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Roxio Easy VHS to DVD review

Seth Barton
21 May 2009
Our Rating 
Price when reviewed 
29
inc VAT

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It's not just TV broadcasts that are going through a digital switchover; analogue video tapes are also fast becoming obsolete.

There may not be a fixed date for converting your videos to digital formats, but those old tapes certainly aren't improving with age, so maybe now's the time to capture them to your PC.

Here, we look at two all-in-one kits for PC video capture: Magix's Rescue Your Videotapes (RYVT) and Roxio's Easy VHS to DVD (EVD). Both provide all the software and hardware you're likely to need, apart from a VCR or camcorder on which to play your old tapes.

Could it be Magix?

The RYVT box contains a USB video-capture stick with composite, stereo phono and S-video inputs. Most camcorders have composite and phono outputs, as do many VCRs, but for those few VCRs that don't have composite video out, Magix has thoughtfully supplied a SCART adaptor. Handy tutorial videos help you hook everything up properly.

Installing the software and hardware was easy. The supplied Movies on DVD 7 application isn't the most attractive piece of software we've used, but it integrates video capture, editing and DVD authoring into a single program. Three tabs let you flick back and forth easily between these key steps.

The default option is to capture video to Magix's own proprietary MXV video format. If you're writing it to DVD, you should change this to MPEG2 so that the software doesn't have to re-encode it to MPEG2 before burning the finished disc. Before you can do this, however, you'll have to register the software online and get an email with a confirmation code. This is a pain given that you've already entered a serial code to install it in the first place. You can also capture directly to MPEG4, but not without paying an additional £3.99 for the codec - a ludicrous situation given that MPEG4 has no licensing restrictions.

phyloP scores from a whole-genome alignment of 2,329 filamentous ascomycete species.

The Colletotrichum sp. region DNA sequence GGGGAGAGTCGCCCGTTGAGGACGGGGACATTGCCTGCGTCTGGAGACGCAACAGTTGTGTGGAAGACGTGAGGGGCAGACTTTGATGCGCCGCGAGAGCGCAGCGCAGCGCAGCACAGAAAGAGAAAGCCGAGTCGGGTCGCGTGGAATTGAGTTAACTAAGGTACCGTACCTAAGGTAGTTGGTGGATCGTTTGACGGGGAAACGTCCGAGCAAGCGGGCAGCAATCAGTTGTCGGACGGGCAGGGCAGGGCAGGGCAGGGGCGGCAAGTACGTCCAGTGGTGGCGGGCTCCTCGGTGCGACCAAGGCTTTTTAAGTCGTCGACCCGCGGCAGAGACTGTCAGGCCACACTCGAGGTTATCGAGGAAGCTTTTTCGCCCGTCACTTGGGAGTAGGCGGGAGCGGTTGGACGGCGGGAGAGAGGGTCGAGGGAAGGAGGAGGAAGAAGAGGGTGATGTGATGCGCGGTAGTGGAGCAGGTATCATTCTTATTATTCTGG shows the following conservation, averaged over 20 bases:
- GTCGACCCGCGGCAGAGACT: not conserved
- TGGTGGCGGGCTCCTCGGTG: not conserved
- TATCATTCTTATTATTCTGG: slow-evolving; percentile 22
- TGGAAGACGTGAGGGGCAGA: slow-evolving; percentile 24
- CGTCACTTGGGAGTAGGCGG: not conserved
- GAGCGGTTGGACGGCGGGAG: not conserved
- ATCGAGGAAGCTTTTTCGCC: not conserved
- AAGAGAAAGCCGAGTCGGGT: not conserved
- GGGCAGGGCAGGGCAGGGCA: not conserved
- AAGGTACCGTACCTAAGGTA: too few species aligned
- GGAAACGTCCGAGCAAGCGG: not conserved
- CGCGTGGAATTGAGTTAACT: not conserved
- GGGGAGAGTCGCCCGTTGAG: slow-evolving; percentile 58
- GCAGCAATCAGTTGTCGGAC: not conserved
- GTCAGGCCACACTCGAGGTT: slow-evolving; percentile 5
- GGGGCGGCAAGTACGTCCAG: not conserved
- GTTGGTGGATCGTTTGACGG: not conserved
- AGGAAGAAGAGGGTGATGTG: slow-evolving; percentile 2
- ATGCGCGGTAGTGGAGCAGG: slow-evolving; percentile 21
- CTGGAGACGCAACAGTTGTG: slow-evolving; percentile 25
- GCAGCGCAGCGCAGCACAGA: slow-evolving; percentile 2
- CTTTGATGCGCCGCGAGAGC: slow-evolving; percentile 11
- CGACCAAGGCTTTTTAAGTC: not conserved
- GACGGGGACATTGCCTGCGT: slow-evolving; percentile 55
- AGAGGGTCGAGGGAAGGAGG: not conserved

There are plenty of other capture options on offer. You can set the bit rate, frame rate and aspect ratio, as well as encoding quality, motion compensation and noise sensitivity. If you set the latter three options too high, some PCs may struggle with the real-time video capture, but the software indicates CPU usage and dropped frames, so you can push your PC as far as possible. There are also numerous options for cleaning up your video. You can adjust brightness, gamma, contrast, white balance, saturation and sharpness. Captured video looked a little garish, but you can easily tone this down.

The edit tab contains all the basic editing tools you'll need to string together clips and add music, transitions and titles. Finally you can burn the results to DVD or export them to a limited variety of video file formats, including WMV, MPEG1, MPEG2 and QuickTime - but again there's no built-in MPEG4 support. It's not bad, but we've seen DVD authoring tools that were easier to grasp, and the supplied menu themes are unlikely to impress anyone.

Roxio and roll

EVD's USB capture device is essentially the same as the one bundled with Magix's RYVT, with composite, stereo phono and S-video inputs. There's no SCART adaptor supplied with this kit, but you can pick one up online for £2 including VAT (see www.cableuniverse.co.uk). It was easy to get everything installed and working.

The software is essentially a cut-down version of Roxio's Creator 2009 media suite. Like its bigger brother, it looks great and is easy to use. Different windows handle capturing, editing and burning video, and navigating through the various steps is simple. Compared with RYVT's tabs, however, it's not as easy to take a quick step back.

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